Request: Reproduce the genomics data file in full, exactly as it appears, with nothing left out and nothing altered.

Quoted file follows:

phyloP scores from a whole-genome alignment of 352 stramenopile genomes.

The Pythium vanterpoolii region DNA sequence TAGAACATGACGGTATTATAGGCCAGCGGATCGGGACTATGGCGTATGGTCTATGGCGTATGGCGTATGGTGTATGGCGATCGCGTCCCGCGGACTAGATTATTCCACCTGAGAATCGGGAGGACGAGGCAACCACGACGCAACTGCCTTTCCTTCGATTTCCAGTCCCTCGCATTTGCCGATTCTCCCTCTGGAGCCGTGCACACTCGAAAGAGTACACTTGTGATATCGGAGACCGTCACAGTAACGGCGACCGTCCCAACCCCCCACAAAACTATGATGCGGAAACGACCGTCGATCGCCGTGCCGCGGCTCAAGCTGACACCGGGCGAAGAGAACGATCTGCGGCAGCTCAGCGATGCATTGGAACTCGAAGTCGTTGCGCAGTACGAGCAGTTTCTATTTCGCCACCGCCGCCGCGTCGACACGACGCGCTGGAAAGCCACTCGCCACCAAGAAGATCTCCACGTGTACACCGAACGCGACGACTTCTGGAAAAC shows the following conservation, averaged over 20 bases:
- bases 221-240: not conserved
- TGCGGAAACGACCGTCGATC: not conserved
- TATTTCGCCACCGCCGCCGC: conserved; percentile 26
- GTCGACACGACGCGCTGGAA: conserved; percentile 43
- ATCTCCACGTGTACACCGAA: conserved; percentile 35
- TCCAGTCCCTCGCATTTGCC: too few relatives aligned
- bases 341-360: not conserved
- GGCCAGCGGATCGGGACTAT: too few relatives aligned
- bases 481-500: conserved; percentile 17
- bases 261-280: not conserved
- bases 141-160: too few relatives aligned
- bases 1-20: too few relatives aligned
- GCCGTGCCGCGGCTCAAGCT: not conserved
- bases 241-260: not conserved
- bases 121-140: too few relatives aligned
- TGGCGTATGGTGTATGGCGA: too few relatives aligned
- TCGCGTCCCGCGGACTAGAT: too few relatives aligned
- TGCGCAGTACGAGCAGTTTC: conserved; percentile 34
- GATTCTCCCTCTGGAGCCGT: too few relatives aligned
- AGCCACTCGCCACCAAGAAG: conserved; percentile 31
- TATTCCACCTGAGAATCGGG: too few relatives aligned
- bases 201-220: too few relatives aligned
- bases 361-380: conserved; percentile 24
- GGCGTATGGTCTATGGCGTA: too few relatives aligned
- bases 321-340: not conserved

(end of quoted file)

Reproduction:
phyloP scores from a whole-genome alignment of 352 stramenopile genomes.

The Pythium vanterpoolii region DNA sequence TAGAACATGACGGTATTATAGGCCAGCGGATCGGGACTATGGCGTATGGTCTATGGCGTATGGCGTATGGTGTATGGCGATCGCGTCCCGCGGACTAGATTATTCCACCTGAGAATCGGGAGGACGAGGCAACCACGACGCAACTGCCTTTCCTTCGATTTCCAGTCCCTCGCATTTGCCGATTCTCCCTCTGGAGCCGTGCACACTCGAAAGAGTACACTTGTGATATCGGAGACCGTCACAGTAACGGCGACCGTCCCAACCCCCCACAAAACTATGATGCGGAAACGACCGTCGATCGCCGTGCCGCGGCTCAAGCTGACACCGGGCGAAGAGAACGATCTGCGGCAGCTCAGCGATGCATTGGAACTCGAAGTCGTTGCGCAGTACGAGCAGTTTCTATTTCGCCACCGCCGCCGCGTCGACACGACGCGCTGGAAAGCCACTCGCCACCAAGAAGATCTCCACGTGTACACCGAACGCGACGACTTCTGGAAAAC shows the following conservation, averaged over 20 bases:
- bases 221-240: not conserved
- TGCGGAAACGACCGTCGATC: not conserved
- TATTTCGCCACCGCCGCCGC: conserved; percentile 26
- GTCGACACGACGCGCTGGAA: conserved; percentile 43
- ATCTCCACGTGTACACCGAA: conserved; percentile 35
- TCCAGTCCCTCGCATTTGCC: too few relatives aligned
- bases 341-360: not conserved
- GGCCAGCGGATCGGGACTAT: too few relatives aligned
- bases 481-500: conserved; percentile 17
- bases 261-280: not conserved
- bases 141-160: too few relatives aligned
- bases 1-20: too few relatives aligned
- GCCGTGCCGCGGCTCAAGCT: not conserved
- bases 241-260: not conserved
- bases 121-140: too few relatives aligned
- TGGCGTATGGTGTATGGCGA: too few relatives aligned
- TCGCGTCCCGCGGACTAGAT: too few relatives aligned
- TGCGCAGTACGAGCAGTTTC: conserved; percentile 34
- GATTCTCCCTCTGGAGCCGT: too few relatives aligned
- AGCCACTCGCCACCAAGAAG: conserved; percentile 31
- TATTCCACCTGAGAATCGGG: too few relatives aligned
- bases 201-220: too few relatives aligned
- bases 361-380: conserved; percentile 24
- GGCGTATGGTCTATGGCGTA: too few relatives aligned
- bases 321-340: not conserved